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Embracing Neurodiversity This Month & Every Month

Autism awareness means that everyone in our community is aware that there is more than one way of seeing the world, more than one way to take in information, and more than one way to communicate or express oneself. Our students with autism are some of the funniest people I know, so you definitely should have a good sense of humor and love to laugh and get silly with them. It’s important to honor their requests or validate their communication as much as possible because it reinforces positive social interactions for them. It’s also critical to differentiate instruction for our ISE students while meaningfully including them. Meaningful inclusion means that adults meet students where they are at and they create access for them to participate in academics with their peers, social activities, as well as for students to be independent as possible with adaptive skills.

At Rocketship Futuro Academy, meaningful inclusion looks like taking into consideration all the various needs of a student and figuring out what are the most beneficial times for this student to participate in the general education (GE) classroom. It looks different for all students. For example, we have a G4 student who spends half his day in the GE class when we are in school regularly. He really enjoys time with his peers socializing and learning SEL lessons, and they all benefit from each other’s friendship. So we tried having him learning in the GE Zoom at the beginning of Distance Learning this year. It was really challenging because the pace was too fast and all the tech navigation was really challenging for him and his family members supporting him. It was causing meltdowns and a lot of frustration for him. So we had to quickly shift and create a customized schedule for him. It took the first semester to strike that balance of this student getting the individual instruction that he needs and also being in the GE class with his teachers and friends. This student now starts his morning in SEL with his friends, working on IEP goals individually, and then has an enrichment club in the afternoons with his friends. His peers earn time to come to the club by finishing OLPs, and together they socialize by playing games on Zoom, having conversations, and sometimes watching Brainpop Jr. Through this student’s feedback and working with their family, we found a schedule that worked best for them – balancing meaningful inclusion with specialized support.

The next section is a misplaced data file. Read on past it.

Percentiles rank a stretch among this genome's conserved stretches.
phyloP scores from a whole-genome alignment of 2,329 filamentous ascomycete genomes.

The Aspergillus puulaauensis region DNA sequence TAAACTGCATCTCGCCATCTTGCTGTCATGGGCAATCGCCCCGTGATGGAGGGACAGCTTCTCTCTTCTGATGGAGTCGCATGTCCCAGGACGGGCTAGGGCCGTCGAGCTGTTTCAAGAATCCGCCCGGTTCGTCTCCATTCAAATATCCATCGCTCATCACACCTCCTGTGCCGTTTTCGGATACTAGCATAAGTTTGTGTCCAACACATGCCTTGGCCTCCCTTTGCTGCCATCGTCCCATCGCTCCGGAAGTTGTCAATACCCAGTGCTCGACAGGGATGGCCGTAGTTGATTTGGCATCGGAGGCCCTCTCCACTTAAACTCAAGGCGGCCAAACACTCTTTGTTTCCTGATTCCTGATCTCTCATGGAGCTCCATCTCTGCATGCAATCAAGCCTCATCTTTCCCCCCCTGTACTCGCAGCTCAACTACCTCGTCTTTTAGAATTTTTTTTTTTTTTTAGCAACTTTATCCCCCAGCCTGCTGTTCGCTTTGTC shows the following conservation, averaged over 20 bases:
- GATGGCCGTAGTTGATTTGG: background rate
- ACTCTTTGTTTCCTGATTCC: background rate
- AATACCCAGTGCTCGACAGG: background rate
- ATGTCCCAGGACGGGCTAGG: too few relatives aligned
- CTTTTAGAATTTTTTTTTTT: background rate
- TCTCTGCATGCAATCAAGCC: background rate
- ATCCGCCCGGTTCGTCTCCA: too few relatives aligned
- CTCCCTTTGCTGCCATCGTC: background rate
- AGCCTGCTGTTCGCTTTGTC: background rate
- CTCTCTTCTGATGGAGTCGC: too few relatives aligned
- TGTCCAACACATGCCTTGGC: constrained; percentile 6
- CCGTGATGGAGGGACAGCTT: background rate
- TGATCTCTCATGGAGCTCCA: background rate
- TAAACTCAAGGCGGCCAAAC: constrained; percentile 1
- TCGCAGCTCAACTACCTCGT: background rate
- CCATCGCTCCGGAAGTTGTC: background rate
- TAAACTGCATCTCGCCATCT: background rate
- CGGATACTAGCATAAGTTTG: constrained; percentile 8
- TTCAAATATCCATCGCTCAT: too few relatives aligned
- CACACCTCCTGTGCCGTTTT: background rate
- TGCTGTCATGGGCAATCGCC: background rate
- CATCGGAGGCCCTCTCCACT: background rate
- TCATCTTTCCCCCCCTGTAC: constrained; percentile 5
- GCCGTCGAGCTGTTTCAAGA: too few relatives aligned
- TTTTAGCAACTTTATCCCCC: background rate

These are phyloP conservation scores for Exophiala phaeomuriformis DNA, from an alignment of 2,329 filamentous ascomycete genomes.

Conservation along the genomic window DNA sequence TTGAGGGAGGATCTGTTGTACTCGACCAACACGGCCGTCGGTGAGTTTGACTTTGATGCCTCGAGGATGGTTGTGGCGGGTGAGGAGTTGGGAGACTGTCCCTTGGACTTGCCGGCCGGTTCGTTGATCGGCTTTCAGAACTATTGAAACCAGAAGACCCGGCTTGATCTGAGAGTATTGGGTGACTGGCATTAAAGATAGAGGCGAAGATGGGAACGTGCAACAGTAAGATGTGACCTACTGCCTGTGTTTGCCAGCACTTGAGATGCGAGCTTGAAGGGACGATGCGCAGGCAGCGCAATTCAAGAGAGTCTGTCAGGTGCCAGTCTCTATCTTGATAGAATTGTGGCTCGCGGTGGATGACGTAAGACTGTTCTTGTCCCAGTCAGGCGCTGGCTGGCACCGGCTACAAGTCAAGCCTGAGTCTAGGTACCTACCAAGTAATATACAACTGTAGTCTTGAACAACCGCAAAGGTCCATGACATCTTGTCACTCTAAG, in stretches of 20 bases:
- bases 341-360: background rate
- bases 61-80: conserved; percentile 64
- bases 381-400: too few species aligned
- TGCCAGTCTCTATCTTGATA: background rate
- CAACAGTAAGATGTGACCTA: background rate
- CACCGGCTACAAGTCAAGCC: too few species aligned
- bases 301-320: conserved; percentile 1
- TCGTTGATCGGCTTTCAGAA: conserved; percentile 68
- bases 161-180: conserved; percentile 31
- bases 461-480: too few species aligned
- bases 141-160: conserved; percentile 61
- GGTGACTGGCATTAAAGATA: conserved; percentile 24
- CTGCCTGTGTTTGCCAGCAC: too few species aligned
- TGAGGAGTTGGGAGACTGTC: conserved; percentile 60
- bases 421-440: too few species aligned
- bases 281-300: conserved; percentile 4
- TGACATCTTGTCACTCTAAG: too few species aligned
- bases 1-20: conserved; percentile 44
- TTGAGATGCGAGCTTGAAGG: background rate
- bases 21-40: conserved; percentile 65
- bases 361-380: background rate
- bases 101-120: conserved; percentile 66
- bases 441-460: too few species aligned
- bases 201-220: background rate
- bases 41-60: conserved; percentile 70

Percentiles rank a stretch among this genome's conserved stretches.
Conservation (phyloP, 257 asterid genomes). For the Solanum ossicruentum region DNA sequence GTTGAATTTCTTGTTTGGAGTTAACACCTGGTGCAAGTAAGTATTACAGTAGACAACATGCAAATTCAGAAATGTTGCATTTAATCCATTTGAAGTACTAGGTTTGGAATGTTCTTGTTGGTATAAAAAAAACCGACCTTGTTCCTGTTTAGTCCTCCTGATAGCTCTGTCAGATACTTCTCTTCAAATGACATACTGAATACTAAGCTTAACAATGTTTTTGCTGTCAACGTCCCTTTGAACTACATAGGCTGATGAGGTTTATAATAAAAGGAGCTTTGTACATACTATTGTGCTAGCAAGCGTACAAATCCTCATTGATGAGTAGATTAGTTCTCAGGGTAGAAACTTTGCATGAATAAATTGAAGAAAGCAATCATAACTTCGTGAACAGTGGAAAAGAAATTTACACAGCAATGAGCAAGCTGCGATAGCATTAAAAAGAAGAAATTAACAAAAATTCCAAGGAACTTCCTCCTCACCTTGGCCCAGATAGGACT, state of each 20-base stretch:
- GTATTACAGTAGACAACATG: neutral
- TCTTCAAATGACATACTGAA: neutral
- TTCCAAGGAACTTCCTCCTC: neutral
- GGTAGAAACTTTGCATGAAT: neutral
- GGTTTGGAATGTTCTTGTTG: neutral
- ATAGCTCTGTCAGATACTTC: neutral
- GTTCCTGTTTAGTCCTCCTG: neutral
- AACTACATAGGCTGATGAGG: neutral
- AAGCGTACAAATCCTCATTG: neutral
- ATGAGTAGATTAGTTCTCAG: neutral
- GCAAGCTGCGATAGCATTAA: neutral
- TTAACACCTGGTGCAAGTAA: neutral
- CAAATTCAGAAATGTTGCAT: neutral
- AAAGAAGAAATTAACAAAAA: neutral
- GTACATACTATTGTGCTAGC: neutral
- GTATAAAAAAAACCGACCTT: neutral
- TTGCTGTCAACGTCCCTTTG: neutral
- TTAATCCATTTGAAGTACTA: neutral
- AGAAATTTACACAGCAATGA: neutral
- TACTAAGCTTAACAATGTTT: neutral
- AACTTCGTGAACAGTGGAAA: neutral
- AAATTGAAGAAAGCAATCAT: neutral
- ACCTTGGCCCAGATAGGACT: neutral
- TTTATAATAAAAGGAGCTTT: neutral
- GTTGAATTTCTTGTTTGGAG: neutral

Meaningful inclusion benefits all our Rocketeers, no matter their needs. I am so proud of our Rocketeers with special needs and how much they add to our school communities. When we have a lot of different functioning brains come together, the world is a much more interesting and better place. We want to normalize different perspectives and different ways to take in information, as well as different ways to put it back out into the world. We want to accept our students as they are and see all the talents, strengths and gifts they teach us and bring to us daily. I’ve learned so much from each student I’ve ever worked with, that’s why I never say no to working with a kid. Without them in my life, I would know much less and have much fewer rich experiences.

It’s been the most challenging year I’ve ever experienced as a teacher, but throughout all the ups and downs I feel like something that has gotten stronger is my communication and connection with my students. I’ve connected even more this year with students like Logan. Last year, Logan spent a lot of time running away from me! But in November when I first saw him in person this year, he saw me and said, “mama!” and ran to me. I feel like he understands that school right now is different and he is happy to just be back. I feel like I’ve gotten to know my families deeper, and have a much deeper understanding of everything they do to take care of their children. I’m thankful for my colleagues, for being there for all the twists and turns, and being able to brainstorm outside of the box ideas that amaze and inspire me all the time.

Published on April 2, 2021

Read more stories about: and Inclusion, Teacher Experience.